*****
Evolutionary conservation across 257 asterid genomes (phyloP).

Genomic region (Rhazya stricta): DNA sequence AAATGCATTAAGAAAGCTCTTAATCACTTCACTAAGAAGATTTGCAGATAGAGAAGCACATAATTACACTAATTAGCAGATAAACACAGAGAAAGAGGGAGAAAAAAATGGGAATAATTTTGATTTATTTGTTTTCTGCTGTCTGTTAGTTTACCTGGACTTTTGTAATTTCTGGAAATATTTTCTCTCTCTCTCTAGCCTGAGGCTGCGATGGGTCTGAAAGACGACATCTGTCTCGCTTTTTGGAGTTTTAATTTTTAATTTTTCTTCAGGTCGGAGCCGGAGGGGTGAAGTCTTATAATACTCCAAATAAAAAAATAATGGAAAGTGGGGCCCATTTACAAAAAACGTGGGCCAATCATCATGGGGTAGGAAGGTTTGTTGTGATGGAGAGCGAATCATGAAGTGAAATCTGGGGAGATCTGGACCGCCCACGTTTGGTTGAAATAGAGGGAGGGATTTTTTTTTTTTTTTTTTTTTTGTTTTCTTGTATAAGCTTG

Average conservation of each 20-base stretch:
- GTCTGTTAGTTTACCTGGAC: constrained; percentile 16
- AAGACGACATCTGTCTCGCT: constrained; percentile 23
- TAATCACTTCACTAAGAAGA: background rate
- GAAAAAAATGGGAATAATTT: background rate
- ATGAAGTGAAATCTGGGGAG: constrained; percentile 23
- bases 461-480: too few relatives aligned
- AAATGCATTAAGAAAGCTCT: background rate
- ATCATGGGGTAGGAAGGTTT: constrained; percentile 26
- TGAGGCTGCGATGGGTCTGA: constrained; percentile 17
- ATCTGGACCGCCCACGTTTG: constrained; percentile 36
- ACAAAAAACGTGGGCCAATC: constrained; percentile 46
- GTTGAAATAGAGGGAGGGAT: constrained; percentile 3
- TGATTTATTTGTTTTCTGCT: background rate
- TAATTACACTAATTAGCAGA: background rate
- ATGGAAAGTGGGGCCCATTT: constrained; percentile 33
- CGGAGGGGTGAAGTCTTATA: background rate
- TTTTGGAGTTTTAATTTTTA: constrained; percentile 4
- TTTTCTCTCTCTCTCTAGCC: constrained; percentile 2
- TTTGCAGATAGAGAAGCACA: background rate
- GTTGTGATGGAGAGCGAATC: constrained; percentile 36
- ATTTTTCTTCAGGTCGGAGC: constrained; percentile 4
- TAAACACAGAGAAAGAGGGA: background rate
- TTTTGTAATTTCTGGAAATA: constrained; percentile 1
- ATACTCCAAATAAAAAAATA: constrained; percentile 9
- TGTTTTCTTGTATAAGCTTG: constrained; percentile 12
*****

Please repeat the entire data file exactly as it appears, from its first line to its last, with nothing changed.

Evolutionary conservation across 257 asterid genomes (phyloP).

Genomic region (Rhazya stricta): DNA sequence AAATGCATTAAGAAAGCTCTTAATCACTTCACTAAGAAGATTTGCAGATAGAGAAGCACATAATTACACTAATTAGCAGATAAACACAGAGAAAGAGGGAGAAAAAAATGGGAATAATTTTGATTTATTTGTTTTCTGCTGTCTGTTAGTTTACCTGGACTTTTGTAATTTCTGGAAATATTTTCTCTCTCTCTCTAGCCTGAGGCTGCGATGGGTCTGAAAGACGACATCTGTCTCGCTTTTTGGAGTTTTAATTTTTAATTTTTCTTCAGGTCGGAGCCGGAGGGGTGAAGTCTTATAATACTCCAAATAAAAAAATAATGGAAAGTGGGGCCCATTTACAAAAAACGTGGGCCAATCATCATGGGGTAGGAAGGTTTGTTGTGATGGAGAGCGAATCATGAAGTGAAATCTGGGGAGATCTGGACCGCCCACGTTTGGTTGAAATAGAGGGAGGGATTTTTTTTTTTTTTTTTTTTTTGTTTTCTTGTATAAGCTTG

Average conservation of each 20-base stretch:
- GTCTGTTAGTTTACCTGGAC: constrained; percentile 16
- AAGACGACATCTGTCTCGCT: constrained; percentile 23
- TAATCACTTCACTAAGAAGA: background rate
- GAAAAAAATGGGAATAATTT: background rate
- ATGAAGTGAAATCTGGGGAG: constrained; percentile 23
- bases 461-480: too few relatives aligned
- AAATGCATTAAGAAAGCTCT: background rate
- ATCATGGGGTAGGAAGGTTT: constrained; percentile 26
- TGAGGCTGCGATGGGTCTGA: constrained; percentile 17
- ATCTGGACCGCCCACGTTTG: constrained; percentile 36
- ACAAAAAACGTGGGCCAATC: constrained; percentile 46
- GTTGAAATAGAGGGAGGGAT: constrained; percentile 3
- TGATTTATTTGTTTTCTGCT: background rate
- TAATTACACTAATTAGCAGA: background rate
- ATGGAAAGTGGGGCCCATTT: constrained; percentile 33
- CGGAGGGGTGAAGTCTTATA: background rate
- TTTTGGAGTTTTAATTTTTA: constrained; percentile 4
- TTTTCTCTCTCTCTCTAGCC: constrained; percentile 2
- TTTGCAGATAGAGAAGCACA: background rate
- GTTGTGATGGAGAGCGAATC: constrained; percentile 36
- ATTTTTCTTCAGGTCGGAGC: constrained; percentile 4
- TAAACACAGAGAAAGAGGGA: background rate
- TTTTGTAATTTCTGGAAATA: constrained; percentile 1
- ATACTCCAAATAAAAAAATA: constrained; percentile 9
- TGTTTTCTTGTATAAGCTTG: constrained; percentile 12